The smell of chocolate is synonymous with flavour and is sometimes used in scent marketing.
Conscious of the impact of scents on the psychology of consumers, marketing experts play on our olfactory feelings. With its strong smell, chocolate is part of the extended family of fragrances used in scent marketing.
For most of us it conjures up pleasure and childhood memories. At Easter, for example, it is very much present during get-togethers with friends or family. The wonderful smell of chocolate also fills the room when we melt it to make a cake or when we enjoy a warming mug of hot chocolate.
The powerful scent of chocolate comes from the numerous volatile molecules present in the fresh cocoa bean. Chocolate develops different aromas depending on the variety of bean, where it comes from and, of course, the roasting process.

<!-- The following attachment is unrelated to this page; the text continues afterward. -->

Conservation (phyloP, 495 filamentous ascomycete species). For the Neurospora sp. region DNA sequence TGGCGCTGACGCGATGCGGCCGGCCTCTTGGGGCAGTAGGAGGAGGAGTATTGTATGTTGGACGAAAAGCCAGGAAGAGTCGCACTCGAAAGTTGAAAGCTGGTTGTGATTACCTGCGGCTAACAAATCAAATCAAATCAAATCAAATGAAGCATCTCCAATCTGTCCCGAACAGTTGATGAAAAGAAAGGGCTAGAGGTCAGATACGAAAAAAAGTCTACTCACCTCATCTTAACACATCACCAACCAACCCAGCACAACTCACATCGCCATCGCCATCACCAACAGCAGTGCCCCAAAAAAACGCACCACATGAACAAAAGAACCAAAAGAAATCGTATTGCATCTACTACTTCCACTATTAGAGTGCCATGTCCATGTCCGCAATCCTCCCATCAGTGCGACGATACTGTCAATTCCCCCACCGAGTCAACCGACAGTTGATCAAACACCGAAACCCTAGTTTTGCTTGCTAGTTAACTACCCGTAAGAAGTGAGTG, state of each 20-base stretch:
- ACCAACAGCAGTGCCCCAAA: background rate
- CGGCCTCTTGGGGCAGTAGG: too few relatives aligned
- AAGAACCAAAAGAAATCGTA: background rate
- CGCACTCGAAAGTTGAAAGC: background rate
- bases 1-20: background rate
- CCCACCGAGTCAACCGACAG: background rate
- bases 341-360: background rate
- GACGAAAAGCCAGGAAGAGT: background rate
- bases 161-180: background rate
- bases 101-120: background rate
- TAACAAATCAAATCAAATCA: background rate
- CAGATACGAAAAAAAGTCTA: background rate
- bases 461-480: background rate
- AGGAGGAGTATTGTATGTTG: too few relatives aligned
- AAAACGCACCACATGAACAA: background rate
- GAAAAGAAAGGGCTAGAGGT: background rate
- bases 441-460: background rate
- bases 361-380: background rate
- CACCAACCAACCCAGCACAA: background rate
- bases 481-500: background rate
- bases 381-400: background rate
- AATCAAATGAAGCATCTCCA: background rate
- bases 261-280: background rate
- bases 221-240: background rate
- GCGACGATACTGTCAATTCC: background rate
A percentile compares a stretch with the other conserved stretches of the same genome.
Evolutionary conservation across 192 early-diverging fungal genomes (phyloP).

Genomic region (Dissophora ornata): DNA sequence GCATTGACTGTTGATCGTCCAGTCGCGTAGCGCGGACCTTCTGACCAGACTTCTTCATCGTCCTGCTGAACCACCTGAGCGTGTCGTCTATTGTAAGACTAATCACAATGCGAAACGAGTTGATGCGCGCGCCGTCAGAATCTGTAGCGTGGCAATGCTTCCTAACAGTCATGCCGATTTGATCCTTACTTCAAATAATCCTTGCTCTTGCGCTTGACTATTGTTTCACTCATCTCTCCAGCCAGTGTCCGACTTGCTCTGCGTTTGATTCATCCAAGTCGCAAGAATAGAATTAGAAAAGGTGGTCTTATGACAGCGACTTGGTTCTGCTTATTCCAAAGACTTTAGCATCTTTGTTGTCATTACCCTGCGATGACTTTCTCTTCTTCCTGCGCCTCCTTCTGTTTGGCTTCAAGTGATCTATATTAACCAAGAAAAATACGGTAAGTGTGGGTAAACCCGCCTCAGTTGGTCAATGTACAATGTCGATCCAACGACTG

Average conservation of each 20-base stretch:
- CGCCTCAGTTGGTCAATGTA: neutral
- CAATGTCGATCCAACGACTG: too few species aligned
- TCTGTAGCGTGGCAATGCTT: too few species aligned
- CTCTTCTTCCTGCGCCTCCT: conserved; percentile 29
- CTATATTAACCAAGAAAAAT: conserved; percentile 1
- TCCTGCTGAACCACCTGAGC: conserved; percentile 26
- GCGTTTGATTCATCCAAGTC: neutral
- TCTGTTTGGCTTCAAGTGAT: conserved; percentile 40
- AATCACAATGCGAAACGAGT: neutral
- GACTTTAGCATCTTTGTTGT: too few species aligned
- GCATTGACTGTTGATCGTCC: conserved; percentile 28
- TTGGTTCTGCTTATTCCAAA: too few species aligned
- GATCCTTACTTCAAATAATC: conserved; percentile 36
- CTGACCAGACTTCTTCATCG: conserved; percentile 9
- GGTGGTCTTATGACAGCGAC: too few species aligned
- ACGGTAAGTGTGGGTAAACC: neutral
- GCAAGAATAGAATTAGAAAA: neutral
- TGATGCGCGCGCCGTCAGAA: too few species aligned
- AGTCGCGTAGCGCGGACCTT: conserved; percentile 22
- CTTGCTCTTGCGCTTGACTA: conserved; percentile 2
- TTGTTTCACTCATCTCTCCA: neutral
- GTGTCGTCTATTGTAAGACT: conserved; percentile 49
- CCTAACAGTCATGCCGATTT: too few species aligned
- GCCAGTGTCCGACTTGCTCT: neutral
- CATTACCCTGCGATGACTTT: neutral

Chocolate is used as a stimulus. For lovers of fine cuisine, it whets the appetite and can boost the sale of food products. A barely perceptible chocolate smell is quite enough to put an end to hesitation and prompt people to make a purchase.
Tried and tested! Diffusing the smell of chocolate in a book store.
Researchers from Hasslet University (Belgium) spent 10 days in a book store testing the impact of the smell of chocolate on customers' behaviour. Results showed clients exposed to the fragrance proved 2.22 times more likely to pick up a book and chat with staff than those who were not.
Did you know? Chocolate is also used in the perfume industry. For example, Kokorico (Jean Paul Gaultier) is based on a smooth and slightly bitter blend of cocoa notes. L’Heure Défendue (Cartier) also reveals a masterful harmony of cocoa. Lastly, in Gourmand Coquin (Guerlain), the chocolaty note is delicately blended with vanilla.
Natarom, specialists in scent marketing, offer you a wide selection of fragrance refills for professional diffusers.